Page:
Tucked away in northern Montana, Glacier National Park offers stunning alpine hikes, incredible wildlife-watching and fun activities on its lakes from boat rides to stand-up paddleboarding. Here are some of the top things to see and do while you’re in Glacier.
Eat at Lake McDonald Lodge
Built in 1913, Lake McDonald Lodge sits 10 miles from the West Entrance and is home to Russell’s Fireside Dining Room. Start the day off here with a continental buffet or a full breakfast buffet featuring wheat from Montana in the pancakes and Flathead Lake cherries covered in whipped cream.
2022 Alert:Visitors to Glacier National Park in 2022 will need to use a ticket system to access portions of the park from May 27 through September 11, 2022. You will need one ticket per vehicle to enter the Going-to-the-Sun Road (GTSR) at the West Entrance, St. Mary Entrance and the new Camas Entrance. It will be good for three days. You will need a separate one-day ticket per vehicle at the Polebridge Ranger Station to visit the North Fork area of the park.
Beginning in early March, you can buy your ticket on Recreation.gov. Although the park does not charge for the tickets, Recreation.gov charges a $2 nonrefundable service fee.
Also, check Glacier National Park Lodges for up-to-date information on when lodging in the park is opening.
Hike to Avalanche Lake
Explore the Lake McDonald area by hiking 4.6 miles roundtrip to Avalanche Lake or do the shorter .7-mile roundtrip Trail of the Cedars Nature Trail that leaves from the same trailhead and passes through a hemlock and cedar forest.
Take a Red Bus Tour
Ride in the world’s oldest touring fleet of vehicles. Depart from the east or west sides of the park in these 1930s-era vintage buses with roll-back tops. They accommodate 17 people, four across on bench seating. The best part is the insider’s park scoop you get from extremely knowledgeable Red Bus drivers. Tours last between 2.5 -8 hours, depending on which one you choose.
Ice cream at the Cedar Tree Gift Shop
Stop by the park’s largest gift store in Apgar to pick up Montana-made souvenirs, coffee or ice cream. See the old-growth cedar trees growing through the floor and ceiling. The trees occupied the area long before the store, so the builders let some stay.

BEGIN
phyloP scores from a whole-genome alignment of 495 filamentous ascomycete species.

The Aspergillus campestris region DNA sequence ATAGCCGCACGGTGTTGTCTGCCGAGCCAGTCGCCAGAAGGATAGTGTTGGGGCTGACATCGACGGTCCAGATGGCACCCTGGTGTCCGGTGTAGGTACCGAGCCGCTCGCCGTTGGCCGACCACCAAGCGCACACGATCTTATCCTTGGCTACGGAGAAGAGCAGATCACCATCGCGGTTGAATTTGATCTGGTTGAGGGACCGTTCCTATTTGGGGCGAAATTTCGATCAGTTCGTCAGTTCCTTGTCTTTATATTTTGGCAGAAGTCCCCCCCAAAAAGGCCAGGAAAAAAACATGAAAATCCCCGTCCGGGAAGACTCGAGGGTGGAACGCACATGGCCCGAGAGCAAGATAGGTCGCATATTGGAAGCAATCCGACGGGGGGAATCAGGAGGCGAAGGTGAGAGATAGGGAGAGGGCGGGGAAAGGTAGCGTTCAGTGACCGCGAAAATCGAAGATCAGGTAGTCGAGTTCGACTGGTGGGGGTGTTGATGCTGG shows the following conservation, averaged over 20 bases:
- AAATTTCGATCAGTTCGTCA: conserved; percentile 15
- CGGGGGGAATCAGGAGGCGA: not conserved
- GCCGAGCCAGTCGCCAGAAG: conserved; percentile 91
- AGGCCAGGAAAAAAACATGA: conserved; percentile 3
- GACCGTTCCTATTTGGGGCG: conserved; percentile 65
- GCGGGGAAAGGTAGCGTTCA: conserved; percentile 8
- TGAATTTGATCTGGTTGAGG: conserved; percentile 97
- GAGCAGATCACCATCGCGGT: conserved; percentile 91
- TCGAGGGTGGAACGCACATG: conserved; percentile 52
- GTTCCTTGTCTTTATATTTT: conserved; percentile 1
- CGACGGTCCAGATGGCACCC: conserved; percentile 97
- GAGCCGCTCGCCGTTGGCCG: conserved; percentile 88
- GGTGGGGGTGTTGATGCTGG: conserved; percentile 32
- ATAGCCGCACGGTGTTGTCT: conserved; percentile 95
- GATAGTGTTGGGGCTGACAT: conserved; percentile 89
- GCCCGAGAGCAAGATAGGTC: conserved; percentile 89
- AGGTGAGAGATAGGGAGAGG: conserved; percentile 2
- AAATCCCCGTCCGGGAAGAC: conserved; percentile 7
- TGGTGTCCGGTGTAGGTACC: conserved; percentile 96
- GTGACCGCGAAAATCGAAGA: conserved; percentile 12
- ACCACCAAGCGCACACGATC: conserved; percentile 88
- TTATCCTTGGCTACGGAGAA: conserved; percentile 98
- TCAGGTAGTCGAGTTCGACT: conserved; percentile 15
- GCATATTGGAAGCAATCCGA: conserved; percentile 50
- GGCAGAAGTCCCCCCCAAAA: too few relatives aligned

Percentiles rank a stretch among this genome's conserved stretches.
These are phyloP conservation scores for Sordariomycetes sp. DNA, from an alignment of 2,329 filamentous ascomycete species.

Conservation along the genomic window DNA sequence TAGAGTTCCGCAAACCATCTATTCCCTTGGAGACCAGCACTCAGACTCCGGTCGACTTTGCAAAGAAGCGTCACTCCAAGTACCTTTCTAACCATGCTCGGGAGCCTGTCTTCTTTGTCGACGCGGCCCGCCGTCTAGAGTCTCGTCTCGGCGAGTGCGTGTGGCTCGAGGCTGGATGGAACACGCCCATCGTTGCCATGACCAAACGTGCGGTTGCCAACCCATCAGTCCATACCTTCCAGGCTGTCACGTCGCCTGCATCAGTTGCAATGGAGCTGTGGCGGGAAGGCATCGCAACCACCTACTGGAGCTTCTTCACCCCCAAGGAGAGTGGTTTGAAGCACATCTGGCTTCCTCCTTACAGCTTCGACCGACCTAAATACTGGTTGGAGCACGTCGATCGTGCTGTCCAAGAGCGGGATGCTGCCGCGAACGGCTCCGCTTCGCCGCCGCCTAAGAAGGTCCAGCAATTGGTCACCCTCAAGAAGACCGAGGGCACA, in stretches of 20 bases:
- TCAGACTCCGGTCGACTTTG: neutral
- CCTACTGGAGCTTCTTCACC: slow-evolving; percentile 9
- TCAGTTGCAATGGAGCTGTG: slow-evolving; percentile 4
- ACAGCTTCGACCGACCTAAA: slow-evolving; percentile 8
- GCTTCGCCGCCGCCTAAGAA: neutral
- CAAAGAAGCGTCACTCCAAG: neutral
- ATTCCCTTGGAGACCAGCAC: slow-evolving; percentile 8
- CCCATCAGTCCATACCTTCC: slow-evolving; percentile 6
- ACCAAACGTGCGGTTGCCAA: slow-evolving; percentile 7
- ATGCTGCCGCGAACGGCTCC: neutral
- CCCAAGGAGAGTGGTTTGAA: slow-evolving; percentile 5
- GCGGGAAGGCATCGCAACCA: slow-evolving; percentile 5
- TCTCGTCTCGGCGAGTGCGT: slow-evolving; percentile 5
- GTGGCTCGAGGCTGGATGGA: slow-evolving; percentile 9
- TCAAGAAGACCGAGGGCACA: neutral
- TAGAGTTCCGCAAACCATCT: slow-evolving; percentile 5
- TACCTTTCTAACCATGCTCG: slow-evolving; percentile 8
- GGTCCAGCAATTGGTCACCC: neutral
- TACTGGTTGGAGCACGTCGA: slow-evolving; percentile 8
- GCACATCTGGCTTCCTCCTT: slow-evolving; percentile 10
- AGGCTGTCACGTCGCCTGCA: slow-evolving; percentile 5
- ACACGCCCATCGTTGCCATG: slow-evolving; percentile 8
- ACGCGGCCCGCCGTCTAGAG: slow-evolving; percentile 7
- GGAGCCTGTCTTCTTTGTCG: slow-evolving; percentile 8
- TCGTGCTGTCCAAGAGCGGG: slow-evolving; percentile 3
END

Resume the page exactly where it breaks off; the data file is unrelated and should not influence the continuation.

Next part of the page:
Ride on a Historic Boat at Two Medicine
Explore this stunning but off-the-beaten path area on the eastern side of Glacier by boat. Towering above Two Medicine Lake is Rising Wolf Mountain, a well-photographed, conical mountain. Take the oldest wooden boat in Glacier Park Boat Co.’s fleet across Two Medicine Lake and learn about the area’s Blackfeet Indian history. When the boat docks on the upper west shore, you can stay on the boat or disembark and hike with a naturalist or on your own to Twin Falls. Catch a different return boat or hike back.
Learn more by contacting Glacier Park Boat Company at 888-611-0747 or glacierparkboats.com.
You cannot visit Glacier without driving this legendary road that connects the park’s east and west sides. Opened July 15, 1933, it’s nearly 50 miles long and takes at least two hours to drive one way. Keep in mind that Glacier has a new day-use system in place. Learn about the reservation system.
Hike on Logan Pass
At 6,646 feet, Logan Pass is the inspiring high point of Going-to-the-Sun Road. Both Hidden Lake Overlook Trail and the Highline Trail leave from Logan Pass. Both offer breathtaking opportunities to spot wildlife. Look for Gracie, the dog charged with herding bighorn sheep and mountain goats out of the parking lot.
Dine at Many Glacier Hotel
For a special dinner, head to the historic first-come, first-served Ptarmigan Dining Room. Ptarmigan’s chefs use locally sourced ingredients when possible, so you’ll find items like cheese plates with Poor Orphan Creamery fromage blanc produced in Laurin, Mont., and slowly roasted Double R Ranch signature prime rib from Hamilton, Mont.
Get world-class pastries at this electricity-free outpost on Glacier’s northwestern edge. It’s a 28-mile, one-hour drive on a dirt road from Apgar. You’ll need a special vehicle ticket for this area of the park in 2022. Learn more and get your ticket.
You’ll get a free park map from the park entrance station when you enter the park. But if you’re interested in getting a lay of the land, in particular the North Fork area, which includes Lake McDonald, consider buying a Trails Illustrated map from REI.com.